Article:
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November 1, 2012 · Posted in Commentary 




Views of Santa Barbara


By Bob Vickrey

As I drove north on Pacific Coast Highway and caught a glimpse of the place where mountains meet the ocean, there suddenly appeared a vista that rekindled old memories and also marked the dramatic passing of time.

My sighting of the city of Santa Barbara coming into view made my pulse quicken and restored my long-slumbering senses. The sea breeze filled my nostrils and the simple euphoria of that same moment years earlier was still branded in my memory.

Winter rains had left the hillsides covered with the austere beauty of a shimmering deep green as sunset drew near. The setting sun reflecting off red-tile Spanish rooftops cast an eerie light across the cove and was softened by the iridescent colors of bougainvillea that blanketed the tops of homes and cascaded down their walls.

The city was bathed in the soft golden hues only seen in the brief glimpses just before the blood-red sun takes its nightly dip into the dark emerald green waters on the distant horizon.

While the awe-inspiring beauty of the tree-lined cliffs of Big Sur has surely brought grown men to their knees, its creation was pretty much all Mother Nature’s doing. The planning and building of the seaside theater nestled delicately into the southern range of the Santa Ynez Mountains that eventually became Santa Barbara , must certainly offer living proof that man occasionally gets something right.

The old Spanish city had called to me like a siren song as it came into view. It was once the temptress that had made a younger man begin to observe the world with eyes more wide open and envision a boundless future. And now, years later, it still beckons with some mysterious hold it has on travelers.

The trip there now rekindles memory and has on occasion triggered melancholy, and yet it still commands the power to revitalize the human spirit. In earlier years, I had never given thought about a coming day when I would make the same journey and have conflicted feelings about my return. Those were days before doubt and regret had entered the lexicon of my vocabulary.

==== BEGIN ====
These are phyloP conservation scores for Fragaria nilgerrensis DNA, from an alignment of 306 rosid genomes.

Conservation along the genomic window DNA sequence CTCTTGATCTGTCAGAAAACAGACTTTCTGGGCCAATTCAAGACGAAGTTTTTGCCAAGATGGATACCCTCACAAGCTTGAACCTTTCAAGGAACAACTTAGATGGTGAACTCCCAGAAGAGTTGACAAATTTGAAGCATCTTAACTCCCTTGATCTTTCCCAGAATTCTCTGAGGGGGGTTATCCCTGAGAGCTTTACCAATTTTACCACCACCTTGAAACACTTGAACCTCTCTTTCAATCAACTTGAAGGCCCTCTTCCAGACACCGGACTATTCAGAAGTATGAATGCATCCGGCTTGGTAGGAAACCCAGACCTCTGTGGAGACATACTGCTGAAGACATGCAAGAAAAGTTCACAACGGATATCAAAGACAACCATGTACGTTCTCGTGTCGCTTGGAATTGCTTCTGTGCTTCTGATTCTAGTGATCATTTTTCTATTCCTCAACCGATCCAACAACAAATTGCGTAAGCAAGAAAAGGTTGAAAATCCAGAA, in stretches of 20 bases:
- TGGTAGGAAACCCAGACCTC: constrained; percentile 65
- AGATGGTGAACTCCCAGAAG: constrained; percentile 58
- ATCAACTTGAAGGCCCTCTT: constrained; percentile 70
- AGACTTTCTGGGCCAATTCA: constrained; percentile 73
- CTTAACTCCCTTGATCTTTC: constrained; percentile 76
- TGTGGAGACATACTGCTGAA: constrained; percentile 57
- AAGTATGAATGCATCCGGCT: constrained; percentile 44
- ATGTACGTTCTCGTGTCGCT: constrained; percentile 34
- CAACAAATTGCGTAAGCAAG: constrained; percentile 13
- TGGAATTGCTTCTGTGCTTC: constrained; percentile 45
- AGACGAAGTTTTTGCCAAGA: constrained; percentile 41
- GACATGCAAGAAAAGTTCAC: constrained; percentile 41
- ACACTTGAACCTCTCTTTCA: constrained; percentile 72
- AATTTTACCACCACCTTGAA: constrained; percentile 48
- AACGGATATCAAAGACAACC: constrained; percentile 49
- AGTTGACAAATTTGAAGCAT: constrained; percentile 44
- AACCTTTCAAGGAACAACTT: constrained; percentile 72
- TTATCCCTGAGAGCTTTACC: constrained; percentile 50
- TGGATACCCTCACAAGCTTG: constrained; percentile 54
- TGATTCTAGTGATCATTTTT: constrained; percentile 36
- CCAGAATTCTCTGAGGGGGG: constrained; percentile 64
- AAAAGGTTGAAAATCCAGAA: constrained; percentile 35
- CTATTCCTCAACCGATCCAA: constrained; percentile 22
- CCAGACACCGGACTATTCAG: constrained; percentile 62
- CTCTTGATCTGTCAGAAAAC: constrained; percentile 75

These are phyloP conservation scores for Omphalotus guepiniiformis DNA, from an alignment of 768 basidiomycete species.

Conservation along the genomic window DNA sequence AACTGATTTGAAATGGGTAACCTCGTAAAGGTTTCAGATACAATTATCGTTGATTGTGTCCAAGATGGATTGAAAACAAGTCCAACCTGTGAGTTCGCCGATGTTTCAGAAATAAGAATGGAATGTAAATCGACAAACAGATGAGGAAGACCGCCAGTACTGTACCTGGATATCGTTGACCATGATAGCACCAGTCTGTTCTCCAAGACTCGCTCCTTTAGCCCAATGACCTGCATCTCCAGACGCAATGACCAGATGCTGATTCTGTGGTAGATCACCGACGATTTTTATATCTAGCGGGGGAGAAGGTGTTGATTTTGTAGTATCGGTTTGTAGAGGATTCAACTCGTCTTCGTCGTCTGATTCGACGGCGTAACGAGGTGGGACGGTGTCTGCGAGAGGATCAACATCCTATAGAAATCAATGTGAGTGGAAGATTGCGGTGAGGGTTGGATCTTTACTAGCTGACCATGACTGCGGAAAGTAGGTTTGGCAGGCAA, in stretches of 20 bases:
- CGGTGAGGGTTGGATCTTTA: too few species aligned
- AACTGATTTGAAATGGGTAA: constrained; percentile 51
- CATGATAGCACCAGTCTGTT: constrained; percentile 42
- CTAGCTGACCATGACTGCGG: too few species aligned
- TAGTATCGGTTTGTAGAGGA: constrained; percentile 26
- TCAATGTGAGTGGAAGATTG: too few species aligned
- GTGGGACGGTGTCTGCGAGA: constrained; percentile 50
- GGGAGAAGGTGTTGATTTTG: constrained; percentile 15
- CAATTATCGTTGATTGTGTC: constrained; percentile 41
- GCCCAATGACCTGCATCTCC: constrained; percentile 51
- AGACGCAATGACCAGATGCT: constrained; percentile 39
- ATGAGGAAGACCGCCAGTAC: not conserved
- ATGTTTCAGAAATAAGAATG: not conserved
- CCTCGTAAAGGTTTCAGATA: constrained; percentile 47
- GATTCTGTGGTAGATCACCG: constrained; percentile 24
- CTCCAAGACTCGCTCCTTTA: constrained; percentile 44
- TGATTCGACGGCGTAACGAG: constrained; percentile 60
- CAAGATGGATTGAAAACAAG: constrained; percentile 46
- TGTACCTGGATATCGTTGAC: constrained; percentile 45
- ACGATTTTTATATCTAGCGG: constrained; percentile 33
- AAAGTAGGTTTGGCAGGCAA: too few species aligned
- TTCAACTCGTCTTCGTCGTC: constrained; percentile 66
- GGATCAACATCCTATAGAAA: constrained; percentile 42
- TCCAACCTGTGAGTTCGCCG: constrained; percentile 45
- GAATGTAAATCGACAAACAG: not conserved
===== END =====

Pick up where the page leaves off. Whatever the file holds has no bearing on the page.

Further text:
Now the reminder of a failed attempt to mend a broken marriage and the recognition of a few misplaced priorities had made me reconsider how my decisions had guided my story down a different path than the one I had once imagined. Somewhere along the way, expectation gave way to worry, and hope was replaced by regret.

This time as I came upon the city limits sign, the melodic chords of Donald Fagen’s keyboard harmony provided the perfect backdrop on the car radio that whisked me back to those early days when I felt the whole world was indeed the proverbial ‘oyster’ promised to the very young. The pure blend of the music and beauty of the landscape there offered perfect testimony to the power of the heightened senses and accentuated its trigger on memory.


“Nothin’ here but history

Can you see what has been gone

Memory rushes over me

Now I step into the sun”


The futile challenge of recapturing the elusive dreams of youthful passion is little more than an exercise of a self-indulgent stroll into a dreary melancholy. However, I finally discovered that place which complemented memory, and which has also served me well into a contemplative and contented adulthood.

The shimmering jewel of a city on the South-Central coast of California had at once become the metaphor and symbol of hope and has always presented me with a sense of ultimate redemption and liberation.

I lower the car windows. I smell the briny surf—and that rush comes over me once again.

Bob Vickrey is a freelance writer whose columns appear in several Southwestern daily newspapers including the Houston Chronicle and the Ft. Worth Star-Telegram. He is a member of the Board of Contributors for the Waco Tribune-Herald. He lives in Pacific Palisades , Ca.


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